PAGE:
I have only realised the full extent of this bias since reading Fiedler and I am now frantically playing catch-up.
As I try to read a cross-section of American classics all at once, dipping in and out of books spanning the last 150 years, on the verge of losing myself and any sense of narrative as I bite off more than I can chew, I am already getting a sense that something has shifted since the beginnings of this trajectory of the American literary psyche as it is sketched by Fiedler.
For instance, I have also started reading Cormac McCarthy this weekend. Having previously read The Road and No Country for Old Men in my late teens, I am now considering these books again, as well as hoping to read the rest of his novels for the first time, and finding them bathed in a new light.
Right now, as I re-read No Country for Old Men, alongside Herzog, I am thinking anew about that which I have always taken to be the style of the “American masculine” — an opinion parsed from overheard conversations about Hemingway and that lot, uttered by actual English literature students over the years; defined, in my mind, by a no-nonsense prose style, lacking in superlative adjectives. This style has now started to resembled a new kind of innocence, nonetheless paradoxically corrupted: the tight-lipped innocence of a post-traumatic episode. Less masculine and more withdrawn: the grunts of a troubled teenager.
Fiedler, of course, also writes of the ways that American novels “seem not primitive, perhaps, but innocent, unfallen in a disturbing way, almost juvenile.” He continues:
The great works of American fiction are notoriously at home in the children’s section of the library, their level of sentimentality precisely that of the pre-adolescent. This is part of what we mean when we talk about the incapacity of the American novelist to develop; in a compulsive way he returns to a limited world of experience.
However, this is also partly the lie that we tell ourselves, cherishing the innocence of a literature that can just as readily be defined by its violence and traumas.
Fieldler later writes how “the American novel is pre-eminently a novel of terror”, evoking the negative of that madness described by Deleuze and Guattari as a notably Gothic “line of flight”:
The enemy of society on the run toward “freedom” is also the pariah in flight from his guilt, the guilt of that very flight; and new phantoms arise to haunt him at every step. American literature likes to pretend, of course, that its bugaboos are all finally jokes: the headless horseman a hoax, every manifestation of the supernatural capable of rational explanation or the last page — but we are never quite convinced. […] Our literature as a whole at times seems a chamber of horrors disguised as an amusement park “fun house,” where we pay to play at terror and are confronted in the innermost chamber with a series of inter-reflecting mirrors which present us with a thousands versions of our own face.
The violence of McCarthy’s books, No Country for Old Men in particular, feels entirely modern in this sense, seemingly taking itself all too seriously, having shirked off the jokey illusion of a now adolescent American classicism.
More familiar with the film than the book, I am also struck now with just how cinematic McCarthy’s novel is, indelibly marked by that other American medium. The story is told through a clear succession of scenes and perspectives, contrasting abjectly with the flamboyant complexity of Herzog‘s patchwork, cubist interior. McCarthy reads like a post-Lovecraftian look in the mirror of modernity that no longer wavers at the sight of itself.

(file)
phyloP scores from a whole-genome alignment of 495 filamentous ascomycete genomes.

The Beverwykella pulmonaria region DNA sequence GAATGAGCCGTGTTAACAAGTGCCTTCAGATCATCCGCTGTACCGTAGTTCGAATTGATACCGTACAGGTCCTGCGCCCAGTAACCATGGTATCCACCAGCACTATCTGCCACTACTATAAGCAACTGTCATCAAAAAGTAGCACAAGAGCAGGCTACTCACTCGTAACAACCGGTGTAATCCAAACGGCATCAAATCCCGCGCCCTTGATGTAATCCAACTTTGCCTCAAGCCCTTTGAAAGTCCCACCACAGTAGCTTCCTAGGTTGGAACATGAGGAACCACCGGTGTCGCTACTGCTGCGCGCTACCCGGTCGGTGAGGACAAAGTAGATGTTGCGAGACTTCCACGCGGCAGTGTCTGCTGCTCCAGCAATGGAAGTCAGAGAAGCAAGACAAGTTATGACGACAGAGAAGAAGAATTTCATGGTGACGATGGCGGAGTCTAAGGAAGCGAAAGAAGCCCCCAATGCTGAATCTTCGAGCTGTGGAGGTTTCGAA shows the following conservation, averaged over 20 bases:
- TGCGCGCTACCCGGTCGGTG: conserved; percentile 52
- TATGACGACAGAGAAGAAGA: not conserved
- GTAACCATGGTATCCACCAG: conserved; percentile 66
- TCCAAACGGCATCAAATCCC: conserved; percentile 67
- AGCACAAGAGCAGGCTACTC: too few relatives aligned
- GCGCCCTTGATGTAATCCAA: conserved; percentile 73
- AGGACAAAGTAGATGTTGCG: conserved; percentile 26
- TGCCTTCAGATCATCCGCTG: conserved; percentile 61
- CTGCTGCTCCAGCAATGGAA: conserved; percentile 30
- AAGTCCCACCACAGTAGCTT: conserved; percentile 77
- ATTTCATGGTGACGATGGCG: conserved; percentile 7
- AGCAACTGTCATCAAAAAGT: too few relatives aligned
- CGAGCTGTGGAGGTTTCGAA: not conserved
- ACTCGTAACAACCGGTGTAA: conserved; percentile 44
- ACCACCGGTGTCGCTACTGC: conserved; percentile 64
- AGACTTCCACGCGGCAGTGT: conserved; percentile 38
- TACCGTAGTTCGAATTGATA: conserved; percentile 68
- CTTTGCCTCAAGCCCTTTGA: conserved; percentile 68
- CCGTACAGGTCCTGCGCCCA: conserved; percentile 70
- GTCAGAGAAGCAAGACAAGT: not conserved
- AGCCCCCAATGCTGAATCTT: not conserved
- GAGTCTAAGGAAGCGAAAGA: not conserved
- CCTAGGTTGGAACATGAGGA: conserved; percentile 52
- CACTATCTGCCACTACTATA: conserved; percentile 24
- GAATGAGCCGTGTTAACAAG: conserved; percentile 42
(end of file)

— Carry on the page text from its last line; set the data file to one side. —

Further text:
In this way, the message of McCarthy’s book is simple, expressed most succinctly by its title, but it is no less compelling despite this. The cat-and-mouse game that ensues between Llewellyn and Chigurh seems to unfold with all the familiar surreality of a Tom & Jerry cartoon, compared to the sobriety of Sheriff Bell’s steady old-man detective work.
Whereas Bell (and, to a certain extent, Llewellyn) seem to represent a kind of old guard, naturally in tune with the arid landscapes of the American South, unable to comprehend Chigurh’s rhizomatic ramblings and his psychopathic and violent nature, Chiguth himself comes to represent the dark corrupting of the contemporary American psyche that Fiedler had charted so exhaustively in its early stages. It is a madness come of age, devoid of all sentimentality (whilst nonetheless believing violently in fate: “What’s the most you’ve ever lost on a coin toss?”).
McCarthy’s is the mutant offspring of the accelerated canonisation of America’s classic madness — no longer rustic and homemade but shipped readymade, new and improved, bigger and better, at the end of society’s ever-more violently efficient, corrupting production line.
When McCarthy paints his picture of the American South and West as no country for old men, he seems to be writing, under the guise of a classic American primitivism, about the future of a near-Ballardian inner space.
This madness of the American psyche and its landscapes, as we’ve already been exploring in this blog’s recent posts on Westworld‘s second season, seem to have become more tangled than Fiedler could have ever possibly imagined, particularly in the nation’s fictions.
Now that these tendencies seem to have become canonical, normalised and further internalised, with madness now reigning far beyond the bounds of metaphor, today exemplified by the president’s own Twitter account, what other madnesses could we possibly imagine are to come next?
Expect more posts on Bellow, McCarthy and others as I continue to blog slow and read instead… There’s a lot of ground to cover. We’ll continue to see how well my writing can keep up…